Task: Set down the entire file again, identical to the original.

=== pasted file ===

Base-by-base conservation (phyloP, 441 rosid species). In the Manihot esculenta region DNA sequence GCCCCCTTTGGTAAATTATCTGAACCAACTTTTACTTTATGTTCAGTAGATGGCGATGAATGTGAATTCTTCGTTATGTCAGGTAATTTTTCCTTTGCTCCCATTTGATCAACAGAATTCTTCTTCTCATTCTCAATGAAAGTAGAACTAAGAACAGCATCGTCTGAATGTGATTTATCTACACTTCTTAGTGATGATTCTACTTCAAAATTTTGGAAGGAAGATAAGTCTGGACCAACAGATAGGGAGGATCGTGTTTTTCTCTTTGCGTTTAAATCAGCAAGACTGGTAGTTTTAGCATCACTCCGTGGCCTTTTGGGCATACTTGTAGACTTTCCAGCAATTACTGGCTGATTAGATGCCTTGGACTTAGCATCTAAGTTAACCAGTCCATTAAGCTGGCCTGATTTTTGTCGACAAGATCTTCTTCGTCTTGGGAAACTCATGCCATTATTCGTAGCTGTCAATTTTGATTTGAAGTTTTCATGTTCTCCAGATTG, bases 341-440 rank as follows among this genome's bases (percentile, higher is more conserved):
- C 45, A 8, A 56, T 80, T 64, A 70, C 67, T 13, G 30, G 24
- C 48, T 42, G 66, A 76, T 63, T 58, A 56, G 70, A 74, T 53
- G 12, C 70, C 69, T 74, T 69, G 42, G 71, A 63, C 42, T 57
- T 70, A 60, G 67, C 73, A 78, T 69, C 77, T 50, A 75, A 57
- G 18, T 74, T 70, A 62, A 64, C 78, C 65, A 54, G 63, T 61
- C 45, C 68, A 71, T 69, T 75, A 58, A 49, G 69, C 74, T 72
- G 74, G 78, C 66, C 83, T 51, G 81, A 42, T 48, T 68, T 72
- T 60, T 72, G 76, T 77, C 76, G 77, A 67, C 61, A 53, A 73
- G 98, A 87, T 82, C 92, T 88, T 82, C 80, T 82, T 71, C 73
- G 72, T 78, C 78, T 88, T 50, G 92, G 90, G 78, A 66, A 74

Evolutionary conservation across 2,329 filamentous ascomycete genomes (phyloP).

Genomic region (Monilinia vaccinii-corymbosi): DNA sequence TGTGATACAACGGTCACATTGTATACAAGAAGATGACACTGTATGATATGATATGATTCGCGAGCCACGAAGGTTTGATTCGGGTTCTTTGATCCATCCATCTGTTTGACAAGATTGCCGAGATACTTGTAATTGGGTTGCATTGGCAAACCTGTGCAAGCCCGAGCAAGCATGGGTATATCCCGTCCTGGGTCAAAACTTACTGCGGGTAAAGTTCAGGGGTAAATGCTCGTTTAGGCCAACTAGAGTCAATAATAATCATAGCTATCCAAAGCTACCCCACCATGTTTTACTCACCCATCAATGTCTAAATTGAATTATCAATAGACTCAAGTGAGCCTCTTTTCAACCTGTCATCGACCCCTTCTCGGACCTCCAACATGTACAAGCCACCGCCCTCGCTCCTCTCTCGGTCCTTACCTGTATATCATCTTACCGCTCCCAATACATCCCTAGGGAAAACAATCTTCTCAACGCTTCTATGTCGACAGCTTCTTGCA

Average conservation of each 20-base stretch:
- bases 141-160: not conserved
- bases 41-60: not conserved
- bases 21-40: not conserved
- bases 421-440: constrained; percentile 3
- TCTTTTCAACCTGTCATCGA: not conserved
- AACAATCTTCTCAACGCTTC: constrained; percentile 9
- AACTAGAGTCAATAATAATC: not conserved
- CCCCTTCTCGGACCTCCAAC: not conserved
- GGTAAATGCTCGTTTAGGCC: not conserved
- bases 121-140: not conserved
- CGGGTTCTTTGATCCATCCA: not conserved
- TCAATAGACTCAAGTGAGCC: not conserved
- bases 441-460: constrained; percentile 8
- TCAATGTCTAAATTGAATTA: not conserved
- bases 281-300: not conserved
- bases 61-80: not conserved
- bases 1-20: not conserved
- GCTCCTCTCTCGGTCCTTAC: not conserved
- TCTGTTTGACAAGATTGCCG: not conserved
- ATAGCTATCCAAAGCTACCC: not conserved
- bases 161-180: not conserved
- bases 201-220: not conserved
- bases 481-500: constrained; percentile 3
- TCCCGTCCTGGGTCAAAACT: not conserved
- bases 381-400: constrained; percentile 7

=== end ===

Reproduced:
Base-by-base conservation (phyloP, 441 rosid species). In the Manihot esculenta region DNA sequence GCCCCCTTTGGTAAATTATCTGAACCAACTTTTACTTTATGTTCAGTAGATGGCGATGAATGTGAATTCTTCGTTATGTCAGGTAATTTTTCCTTTGCTCCCATTTGATCAACAGAATTCTTCTTCTCATTCTCAATGAAAGTAGAACTAAGAACAGCATCGTCTGAATGTGATTTATCTACACTTCTTAGTGATGATTCTACTTCAAAATTTTGGAAGGAAGATAAGTCTGGACCAACAGATAGGGAGGATCGTGTTTTTCTCTTTGCGTTTAAATCAGCAAGACTGGTAGTTTTAGCATCACTCCGTGGCCTTTTGGGCATACTTGTAGACTTTCCAGCAATTACTGGCTGATTAGATGCCTTGGACTTAGCATCTAAGTTAACCAGTCCATTAAGCTGGCCTGATTTTTGTCGACAAGATCTTCTTCGTCTTGGGAAACTCATGCCATTATTCGTAGCTGTCAATTTTGATTTGAAGTTTTCATGTTCTCCAGATTG, bases 341-440 rank as follows among this genome's bases (percentile, higher is more conserved):
- C 45, A 8, A 56, T 80, T 64, A 70, C 67, T 13, G 30, G 24
- C 48, T 42, G 66, A 76, T 63, T 58, A 56, G 70, A 74, T 53
- G 12, C 70, C 69, T 74, T 69, G 42, G 71, A 63, C 42, T 57
- T 70, A 60, G 67, C 73, A 78, T 69, C 77, T 50, A 75, A 57
- G 18, T 74, T 70, A 62, A 64, C 78, C 65, A 54, G 63, T 61
- C 45, C 68, A 71, T 69, T 75, A 58, A 49, G 69, C 74, T 72
- G 74, G 78, C 66, C 83, T 51, G 81, A 42, T 48, T 68, T 72
- T 60, T 72, G 76, T 77, C 76, G 77, A 67, C 61, A 53, A 73
- G 98, A 87, T 82, C 92, T 88, T 82, C 80, T 82, T 71, C 73
- G 72, T 78, C 78, T 88, T 50, G 92, G 90, G 78, A 66, A 74

Evolutionary conservation across 2,329 filamentous ascomycete genomes (phyloP).

Genomic region (Monilinia vaccinii-corymbosi): DNA sequence TGTGATACAACGGTCACATTGTATACAAGAAGATGACACTGTATGATATGATATGATTCGCGAGCCACGAAGGTTTGATTCGGGTTCTTTGATCCATCCATCTGTTTGACAAGATTGCCGAGATACTTGTAATTGGGTTGCATTGGCAAACCTGTGCAAGCCCGAGCAAGCATGGGTATATCCCGTCCTGGGTCAAAACTTACTGCGGGTAAAGTTCAGGGGTAAATGCTCGTTTAGGCCAACTAGAGTCAATAATAATCATAGCTATCCAAAGCTACCCCACCATGTTTTACTCACCCATCAATGTCTAAATTGAATTATCAATAGACTCAAGTGAGCCTCTTTTCAACCTGTCATCGACCCCTTCTCGGACCTCCAACATGTACAAGCCACCGCCCTCGCTCCTCTCTCGGTCCTTACCTGTATATCATCTTACCGCTCCCAATACATCCCTAGGGAAAACAATCTTCTCAACGCTTCTATGTCGACAGCTTCTTGCA

Average conservation of each 20-base stretch:
- bases 141-160: not conserved
- bases 41-60: not conserved
- bases 21-40: not conserved
- bases 421-440: constrained; percentile 3
- TCTTTTCAACCTGTCATCGA: not conserved
- AACAATCTTCTCAACGCTTC: constrained; percentile 9
- AACTAGAGTCAATAATAATC: not conserved
- CCCCTTCTCGGACCTCCAAC: not conserved
- GGTAAATGCTCGTTTAGGCC: not conserved
- bases 121-140: not conserved
- CGGGTTCTTTGATCCATCCA: not conserved
- TCAATAGACTCAAGTGAGCC: not conserved
- bases 441-460: constrained; percentile 8
- TCAATGTCTAAATTGAATTA: not conserved
- bases 281-300: not conserved
- bases 61-80: not conserved
- bases 1-20: not conserved
- GCTCCTCTCTCGGTCCTTAC: not conserved
- TCTGTTTGACAAGATTGCCG: not conserved
- ATAGCTATCCAAAGCTACCC: not conserved
- bases 161-180: not conserved
- bases 201-220: not conserved
- bases 481-500: constrained; percentile 3
- TCCCGTCCTGGGTCAAAACT: not conserved
- bases 381-400: constrained; percentile 7